Musical interludes debatably aside, Thunderbirds Are Go may be a fine addition to the Thunderbirds canon, but Thunderbird Six has always been something of a personal favorite. It's more of a character-driven piece, an espionage-tinged adventure that has Penelope leading a mission against the hijackers as she tries to discern the reason her room is bugged. With an opportunity for more suspense and intrigue, it just feels a little less formulaic than the strictly technology and gadget-based plot of the first film.
The real surprise in Thunderbird Six is the inclusion of the Tiger Moth, a WWII biplane that Alan and Tintin use to fly to Lady Penelope's mansion. Extended sequences of real stunt flying take the place of the expected miniature work, although there are enough exploding miniatures and airship close-ups to satisfy Thunderbirds technophiles. Again, this aspect divided Thunderbirds fans upon release; however, I have to appreciate the change of pace and the Andersons' willingness to try something different.
What makes this entry really stand out from both the series and the first feature film is the fantastic set design. WhileThunderbirds are Go had only the musical dream centerpiece to indulge the set designers, Thunderbird Six has some of the wildest locations ever seen on the TV show or off of it. The various rooms of the airship are ridiculously fanciful—the "gravity" control room is a giant grid of revolving steel hoops that seems designed for a suspenseful shoot-out, while the bar is a marvel of bizarre 1960s pop design, with thousands of balls and spheres stuck to the walls and pillars. The airship passengers even make a stopover at a Swiss restaurant in the Alps, a rustic lodge where tables are serviced by model trains.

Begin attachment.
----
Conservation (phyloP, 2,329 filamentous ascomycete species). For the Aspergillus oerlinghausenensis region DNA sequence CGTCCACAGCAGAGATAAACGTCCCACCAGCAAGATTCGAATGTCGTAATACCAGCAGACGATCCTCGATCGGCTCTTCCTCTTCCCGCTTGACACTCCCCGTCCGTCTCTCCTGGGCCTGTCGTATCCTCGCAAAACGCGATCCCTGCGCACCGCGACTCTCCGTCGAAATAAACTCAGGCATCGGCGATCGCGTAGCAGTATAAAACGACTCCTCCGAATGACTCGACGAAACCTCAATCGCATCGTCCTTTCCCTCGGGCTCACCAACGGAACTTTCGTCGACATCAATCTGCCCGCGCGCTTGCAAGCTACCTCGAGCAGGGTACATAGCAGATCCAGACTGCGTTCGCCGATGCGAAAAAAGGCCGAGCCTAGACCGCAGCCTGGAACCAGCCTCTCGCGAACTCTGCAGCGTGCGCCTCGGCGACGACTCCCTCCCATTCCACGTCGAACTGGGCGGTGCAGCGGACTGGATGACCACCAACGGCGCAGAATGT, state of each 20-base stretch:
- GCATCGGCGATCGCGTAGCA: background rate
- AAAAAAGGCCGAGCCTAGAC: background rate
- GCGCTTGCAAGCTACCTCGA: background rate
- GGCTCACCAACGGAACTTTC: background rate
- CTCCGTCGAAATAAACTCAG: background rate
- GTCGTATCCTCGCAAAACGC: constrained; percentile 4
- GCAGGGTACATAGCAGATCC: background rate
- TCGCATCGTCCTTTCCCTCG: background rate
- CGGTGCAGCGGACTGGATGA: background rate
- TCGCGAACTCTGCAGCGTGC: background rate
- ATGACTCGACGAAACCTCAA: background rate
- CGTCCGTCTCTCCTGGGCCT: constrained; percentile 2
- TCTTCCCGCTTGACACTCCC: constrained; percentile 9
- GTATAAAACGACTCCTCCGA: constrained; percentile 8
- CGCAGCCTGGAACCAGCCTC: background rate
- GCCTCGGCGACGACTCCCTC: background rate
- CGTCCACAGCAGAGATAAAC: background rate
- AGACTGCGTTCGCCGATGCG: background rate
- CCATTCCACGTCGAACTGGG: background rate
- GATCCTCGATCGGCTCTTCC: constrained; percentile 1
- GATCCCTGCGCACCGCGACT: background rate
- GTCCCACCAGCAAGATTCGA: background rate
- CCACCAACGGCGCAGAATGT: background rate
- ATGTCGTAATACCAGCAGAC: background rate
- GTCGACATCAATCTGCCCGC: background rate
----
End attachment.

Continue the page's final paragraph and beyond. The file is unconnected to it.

Although the divergent styles will result in fans having a clear favorite between the two films, both are solid, well-made movies. There's a reason that Stanley Kubrick wanted the Anderson house of puppetry to do the special effects for 2001, and you can see it by picking up this highly enjoyable set.
MGM's technical presentation of Thunderbirds: International Rescue is absolutely F.A.B. Both transfers look stunning, with clear bright colors, deep blacks, and minimal source artifacts-these DVDs are just an absolute pleasure to look at. The soundtrack, offered in both DTS and Dolby surround, has been remixed from the original mono and offers nice surround effects on the rumblings of engines, generous explosions, and Barry Gray's gently militaristic, but always brilliant, soundtrack. This quality of this set easily puts the Thunderbirds TV episodes released by A&E to shame. MGM is to be commended for their restoration work on these DVDs.